Special Olympics Utah was incorporated in 1971 and is a registered 501(C)(3) non-profit Utah corporation, operated by Utahns for Utah’s citizens with intellectual disabilities.
The mission of Special Olympics is to provide year-round sports training and athletic competition in a variety of Olympic-type sports for children and adults with intellectual disabilities, giving them continuing opportunities to develop physical fitness, demonstrate courage, experience joy and participate in a sharing of gifts, skills and friendship with their families, other Special Olympics athletes and the community.
Five Decades of Empowerment
Special Olympics Utah was incorporated in 1971 and our mission remains as vital today as it did when the movement was founded in 1968. Special Olympics strives to create a better world by fostering the acceptance and inclusion of all people.
Through the power of sports, people with intellectual disabilities discover new strengths and abilities, skills, and success. Our athletes find joy, confidence, and fulfillment—on the playing field and in life. They also inspire people in their communities and elsewhere to open their hearts to a wider world of human talents and potential.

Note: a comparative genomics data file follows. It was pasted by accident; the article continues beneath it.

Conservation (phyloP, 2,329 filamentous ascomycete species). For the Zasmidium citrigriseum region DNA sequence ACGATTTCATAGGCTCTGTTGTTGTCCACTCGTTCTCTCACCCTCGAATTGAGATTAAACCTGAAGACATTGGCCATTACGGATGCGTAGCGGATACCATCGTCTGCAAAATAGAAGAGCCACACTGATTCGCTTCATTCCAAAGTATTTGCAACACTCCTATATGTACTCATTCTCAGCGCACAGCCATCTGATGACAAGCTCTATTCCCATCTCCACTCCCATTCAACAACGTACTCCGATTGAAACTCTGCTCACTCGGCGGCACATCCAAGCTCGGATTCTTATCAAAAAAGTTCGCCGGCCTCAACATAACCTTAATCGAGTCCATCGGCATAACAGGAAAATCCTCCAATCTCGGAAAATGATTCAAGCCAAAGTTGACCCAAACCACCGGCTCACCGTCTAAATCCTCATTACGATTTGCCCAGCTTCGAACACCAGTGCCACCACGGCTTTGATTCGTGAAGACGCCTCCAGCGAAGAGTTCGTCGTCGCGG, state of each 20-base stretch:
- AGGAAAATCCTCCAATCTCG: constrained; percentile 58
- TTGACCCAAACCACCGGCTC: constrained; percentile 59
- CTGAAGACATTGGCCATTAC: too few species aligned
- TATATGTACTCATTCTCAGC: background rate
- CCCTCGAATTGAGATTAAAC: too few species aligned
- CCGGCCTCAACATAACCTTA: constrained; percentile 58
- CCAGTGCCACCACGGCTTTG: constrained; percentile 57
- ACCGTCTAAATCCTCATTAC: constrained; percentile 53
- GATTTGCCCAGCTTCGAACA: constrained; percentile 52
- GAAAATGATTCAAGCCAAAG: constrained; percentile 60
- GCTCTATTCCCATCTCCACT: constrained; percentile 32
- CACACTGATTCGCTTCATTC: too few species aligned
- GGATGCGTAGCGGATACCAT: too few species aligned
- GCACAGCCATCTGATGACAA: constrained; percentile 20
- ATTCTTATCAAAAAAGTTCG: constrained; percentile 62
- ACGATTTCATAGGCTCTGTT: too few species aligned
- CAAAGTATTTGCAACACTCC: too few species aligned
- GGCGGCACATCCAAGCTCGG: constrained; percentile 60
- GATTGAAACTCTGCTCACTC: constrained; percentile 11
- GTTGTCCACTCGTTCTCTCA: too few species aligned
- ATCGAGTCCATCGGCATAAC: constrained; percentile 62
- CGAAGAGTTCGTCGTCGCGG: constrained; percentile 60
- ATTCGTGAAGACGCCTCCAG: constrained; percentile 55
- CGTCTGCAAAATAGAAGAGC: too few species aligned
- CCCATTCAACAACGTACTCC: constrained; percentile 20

There are as many as 30,000 individuals in Utah who could be eligible for and benefit from programs offered by Special Olympics Utah. Our goal is to reach out to every one of them—and their families as well. Special Olympics does this through a wide range of trainings, competitions, health screenings and fund-raising events. We also create opportunities for families, community members, local leaders, businesses, law enforcement, celebrities, dignitaries and others to band together to change attitudes and support athletes.
The Power to Transform Lives
The transformative power of sports to instill confidence, improve health and inspire a sense of competition is at the core of what Special Olympics does. From the detailed coaching guides to the sharp-eyed officials at our state games, the focus is on real sports, real competition, real achievements.
In Special Olympics, the power and joy of sport, shifts focus to what our athletes CAN do, not what they can’t. Attention to disabilities fades away. Instead, we see our athletes' talents and abilities—and applaud them for all that they can do. Through the nine Olympic-style sports, we offer adults and children with intellectual disabilities many ways to be involved in their communities, many ways to show who they really are and capable of accomplishing.